- Small business owner Molly Fedek and owner consultant Alexandra Chadro discuss influencer marketing.
- They discussed low-cost impactful collaborative strategies.
- Building relationships with influencers and making pricing business friendly are two top tips.
In a world where mega-influencers charge tens of thousands of dollars to post on social media, influencer marketing can seem out of reach for small marketers on a tight budget. But working with influencers can be a great marketing channel to get your brand in front of a stable audience, build trust, and acquire new customers in a cost-effective way.
Molly Fedek, founder of soft drink company Buzzkill Wine, saw a 327 percent increase in her direct-to-consumer sales when she started investing in influencer marketing. That doesn't surprise him, he told Insider, because he understands the value of empowering a dedicated community of influencers in his latest role as Hinge's creative director.
Alexandra Shadro, founder of Trailblaze Consulting, says that Jumble, a direct-to-consumer app, relies on influencer marketing.
"We can build our communities from scratch one by one, or we can use existing communities to quickly build larger communities," he said. With over 10 years of experience in influencer marketing and an influencer herself, Shadow works with over 600 influencers per month to grow her user base on both the buyer and seller side.
Shadow and Fedick shared with Insider the best practices they use to ensure impactful partnerships work while staying within their small business budgets.
1. Focus on engagement and more than the number of followers
Instead of following the biggest influencers in your industry, Shadow recommends stepping back and listing ideal influencer criteria.
For him, even with a large audience, the first thing he wants is a high level of participation.
Think about it: an influencer with 10,000 followers and 20% engagement has an active audience size of about 2,000 people. "Compare to an influencer who has 100,000 followers and 1% engagement, that's only 1,000 people," says Chadro.
This allows small business owners to target a small but powerful audience of low-cost micro-influencers. UpDog uses a free Chrome extension to measure the engagement level of potential influencers and looks for people with at least 5% overall engagement on their site.
This will ensure that the agent you choose has the right industry and value. For Jumble, that means focusing on savings and sustainability, and not flooding their site with product deals. "If someone wants to promote every brand under the sun, they can get lost in every collaboration they do," says Chadro.
2. Understand different ways to deliver value – and stay within budget
When it comes to paying influencers, there are many ways to make this approach more budget-friendly.
Fidic says that depending on the target audience and the product they offer, business owners can offer free products in exchange for promotion. Aimed primarily at influencers looking for non-alcoholic options or scams, it offers free shipping on products (which cost about $35 with delivery).
"I tell them I'm a little one-woman show with no budget, but all I can do is send products, and I can send you as many as you want," she says. Vidic believes this strategy has helped him get more than 2 million views on other people's TikTok channels, according to reports from fellow influencers.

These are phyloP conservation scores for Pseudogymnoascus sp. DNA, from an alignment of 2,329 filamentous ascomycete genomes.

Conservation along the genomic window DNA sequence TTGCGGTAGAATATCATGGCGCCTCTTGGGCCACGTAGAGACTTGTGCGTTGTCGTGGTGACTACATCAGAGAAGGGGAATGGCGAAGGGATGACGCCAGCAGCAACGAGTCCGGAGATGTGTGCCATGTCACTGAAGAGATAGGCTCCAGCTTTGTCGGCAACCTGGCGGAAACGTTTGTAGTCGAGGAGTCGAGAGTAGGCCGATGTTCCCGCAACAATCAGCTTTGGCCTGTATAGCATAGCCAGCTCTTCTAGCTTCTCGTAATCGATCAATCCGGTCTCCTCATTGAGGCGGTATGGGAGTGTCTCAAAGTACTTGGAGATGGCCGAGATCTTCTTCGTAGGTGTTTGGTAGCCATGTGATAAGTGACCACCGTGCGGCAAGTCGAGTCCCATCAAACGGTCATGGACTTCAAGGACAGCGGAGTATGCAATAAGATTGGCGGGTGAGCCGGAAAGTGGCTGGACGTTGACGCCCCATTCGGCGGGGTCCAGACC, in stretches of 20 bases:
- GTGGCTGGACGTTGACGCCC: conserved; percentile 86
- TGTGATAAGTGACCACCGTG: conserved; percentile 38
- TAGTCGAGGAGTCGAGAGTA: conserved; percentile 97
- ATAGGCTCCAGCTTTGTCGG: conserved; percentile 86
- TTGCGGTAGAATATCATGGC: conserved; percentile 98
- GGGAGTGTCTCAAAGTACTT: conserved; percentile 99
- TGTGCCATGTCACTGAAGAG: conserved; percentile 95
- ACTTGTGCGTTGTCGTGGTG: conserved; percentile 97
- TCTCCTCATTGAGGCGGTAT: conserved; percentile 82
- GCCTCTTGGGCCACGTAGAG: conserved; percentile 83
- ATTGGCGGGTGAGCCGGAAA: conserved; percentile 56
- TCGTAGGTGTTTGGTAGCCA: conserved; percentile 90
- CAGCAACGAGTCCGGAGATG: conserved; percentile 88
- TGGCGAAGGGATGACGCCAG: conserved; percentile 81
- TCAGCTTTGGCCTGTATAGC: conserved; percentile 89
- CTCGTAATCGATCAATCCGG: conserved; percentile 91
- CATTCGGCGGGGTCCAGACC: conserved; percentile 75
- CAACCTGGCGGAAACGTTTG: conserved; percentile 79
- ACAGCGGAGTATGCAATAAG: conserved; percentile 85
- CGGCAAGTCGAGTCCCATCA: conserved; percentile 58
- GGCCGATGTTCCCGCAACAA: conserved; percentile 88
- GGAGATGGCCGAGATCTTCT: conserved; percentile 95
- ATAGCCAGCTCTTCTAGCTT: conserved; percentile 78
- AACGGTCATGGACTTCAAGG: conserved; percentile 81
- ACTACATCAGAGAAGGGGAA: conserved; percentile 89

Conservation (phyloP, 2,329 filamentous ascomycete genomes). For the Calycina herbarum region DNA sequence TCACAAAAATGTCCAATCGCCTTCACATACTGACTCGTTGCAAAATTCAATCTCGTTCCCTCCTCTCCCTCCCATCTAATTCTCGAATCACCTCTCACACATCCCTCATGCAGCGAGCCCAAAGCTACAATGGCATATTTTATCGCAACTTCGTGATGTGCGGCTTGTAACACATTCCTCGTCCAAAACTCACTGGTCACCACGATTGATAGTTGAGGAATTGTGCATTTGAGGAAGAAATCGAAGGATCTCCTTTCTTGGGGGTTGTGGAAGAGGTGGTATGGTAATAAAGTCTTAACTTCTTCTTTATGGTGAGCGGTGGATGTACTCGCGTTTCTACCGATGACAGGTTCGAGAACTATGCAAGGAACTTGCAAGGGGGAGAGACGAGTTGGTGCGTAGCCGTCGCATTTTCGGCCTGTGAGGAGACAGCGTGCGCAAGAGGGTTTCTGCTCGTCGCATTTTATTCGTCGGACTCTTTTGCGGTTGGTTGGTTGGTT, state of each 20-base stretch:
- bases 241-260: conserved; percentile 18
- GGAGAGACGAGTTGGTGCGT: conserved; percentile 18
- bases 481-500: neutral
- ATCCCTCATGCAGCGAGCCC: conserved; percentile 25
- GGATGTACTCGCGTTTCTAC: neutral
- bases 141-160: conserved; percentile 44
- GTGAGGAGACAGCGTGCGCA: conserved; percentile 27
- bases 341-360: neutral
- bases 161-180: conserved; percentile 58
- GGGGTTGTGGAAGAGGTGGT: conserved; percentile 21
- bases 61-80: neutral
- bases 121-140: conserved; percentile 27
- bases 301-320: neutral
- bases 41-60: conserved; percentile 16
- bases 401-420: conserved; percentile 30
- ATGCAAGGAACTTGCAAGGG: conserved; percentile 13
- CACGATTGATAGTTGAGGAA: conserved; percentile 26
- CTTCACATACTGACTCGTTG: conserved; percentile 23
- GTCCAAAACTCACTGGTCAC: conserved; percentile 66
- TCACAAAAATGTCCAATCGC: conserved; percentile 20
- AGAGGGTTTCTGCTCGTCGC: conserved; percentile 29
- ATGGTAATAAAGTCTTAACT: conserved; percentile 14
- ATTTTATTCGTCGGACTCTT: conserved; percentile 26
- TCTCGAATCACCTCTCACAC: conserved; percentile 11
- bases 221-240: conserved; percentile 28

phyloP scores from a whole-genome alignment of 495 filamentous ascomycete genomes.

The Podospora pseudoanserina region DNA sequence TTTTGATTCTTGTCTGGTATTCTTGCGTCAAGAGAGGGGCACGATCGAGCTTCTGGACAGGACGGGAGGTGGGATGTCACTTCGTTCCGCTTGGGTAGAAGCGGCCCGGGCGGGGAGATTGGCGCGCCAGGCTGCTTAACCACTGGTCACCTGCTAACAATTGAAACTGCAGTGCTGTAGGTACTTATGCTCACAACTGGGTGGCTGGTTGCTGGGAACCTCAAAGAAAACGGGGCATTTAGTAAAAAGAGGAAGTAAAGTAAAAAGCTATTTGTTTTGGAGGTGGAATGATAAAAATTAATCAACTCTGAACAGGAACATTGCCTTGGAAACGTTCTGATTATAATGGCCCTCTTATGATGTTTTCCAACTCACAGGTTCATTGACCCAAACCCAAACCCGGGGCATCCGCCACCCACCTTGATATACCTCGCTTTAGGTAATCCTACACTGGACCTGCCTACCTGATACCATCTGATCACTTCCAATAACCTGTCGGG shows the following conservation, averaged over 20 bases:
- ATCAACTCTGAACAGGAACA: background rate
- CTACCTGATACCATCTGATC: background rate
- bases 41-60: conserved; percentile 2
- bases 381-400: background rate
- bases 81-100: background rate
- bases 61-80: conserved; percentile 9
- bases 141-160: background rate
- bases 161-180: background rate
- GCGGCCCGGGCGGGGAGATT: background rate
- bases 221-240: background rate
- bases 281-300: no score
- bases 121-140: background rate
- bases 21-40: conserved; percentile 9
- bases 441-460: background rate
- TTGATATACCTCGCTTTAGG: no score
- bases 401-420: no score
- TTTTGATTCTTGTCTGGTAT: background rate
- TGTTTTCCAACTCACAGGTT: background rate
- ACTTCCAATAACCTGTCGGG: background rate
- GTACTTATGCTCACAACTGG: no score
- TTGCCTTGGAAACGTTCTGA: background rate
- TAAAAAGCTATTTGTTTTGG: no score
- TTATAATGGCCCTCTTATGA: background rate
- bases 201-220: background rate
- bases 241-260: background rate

If paid influencers are entering the realm, Shadrow tells Insider small businesses can save money by eliminating agents with managers (whose costs will automatically be higher) and sticking to their budgets. "Don't just pay influencers," he says.
Shadow said he successfully negotiated upfront costs with agents for something he felt more comfortable with the brand. "I also convey that if all goes well, there will be more opportunities for bigger budgets in the future. The right influencers will see the value of your brand and want to grow with you."
There are other ways to apply for compensation even if you don't have any money. For example, you can offer affiliate links where influencers receive a percentage of the sales they contribute. Fedick boosted the big partnership he was working on by offering him a small amount of money in exchange for his promotion.
"They don't charge money, but they have special reasons to push the product as far as they can," he says.
3. Creating a stable bilateral relationship
Fedick recommends focusing your time on building legitimate relationships with influencers. For example, they always work with influencers to get deals that appeal to their audience, such as coupon codes, free shipping, or other benefits that engage their community.
Fedek knows its audience better than it does, allowing influencers to direct the content they create. Dan Shadow, who works in paid collaboration, takes a similar approach. It also provides a short Google Dos and Don'ts document and sample content that most agents will appreciate to guide them.
When influencers post, FIDIC encourages business owners to like, comment and repost. This not only gets appreciation but also gives brands great content to post on the channel. "We're all about the same thing, so there's no reason why I can't introduce these influencers to my audience as well," Fedek said.
Finally, instead of sending hundreds of influencer packages, Fedick recommends building deep relationships with 20 to 50 people. "I don't believe in temporary, short-term surrender, I believe in long-term cooperation," he said.
Instead of focusing on reaching more new players, Fedek plans to ship new products in development to existing players. "You don't get that kind of exposure until you have a real relationship with the agent," he says.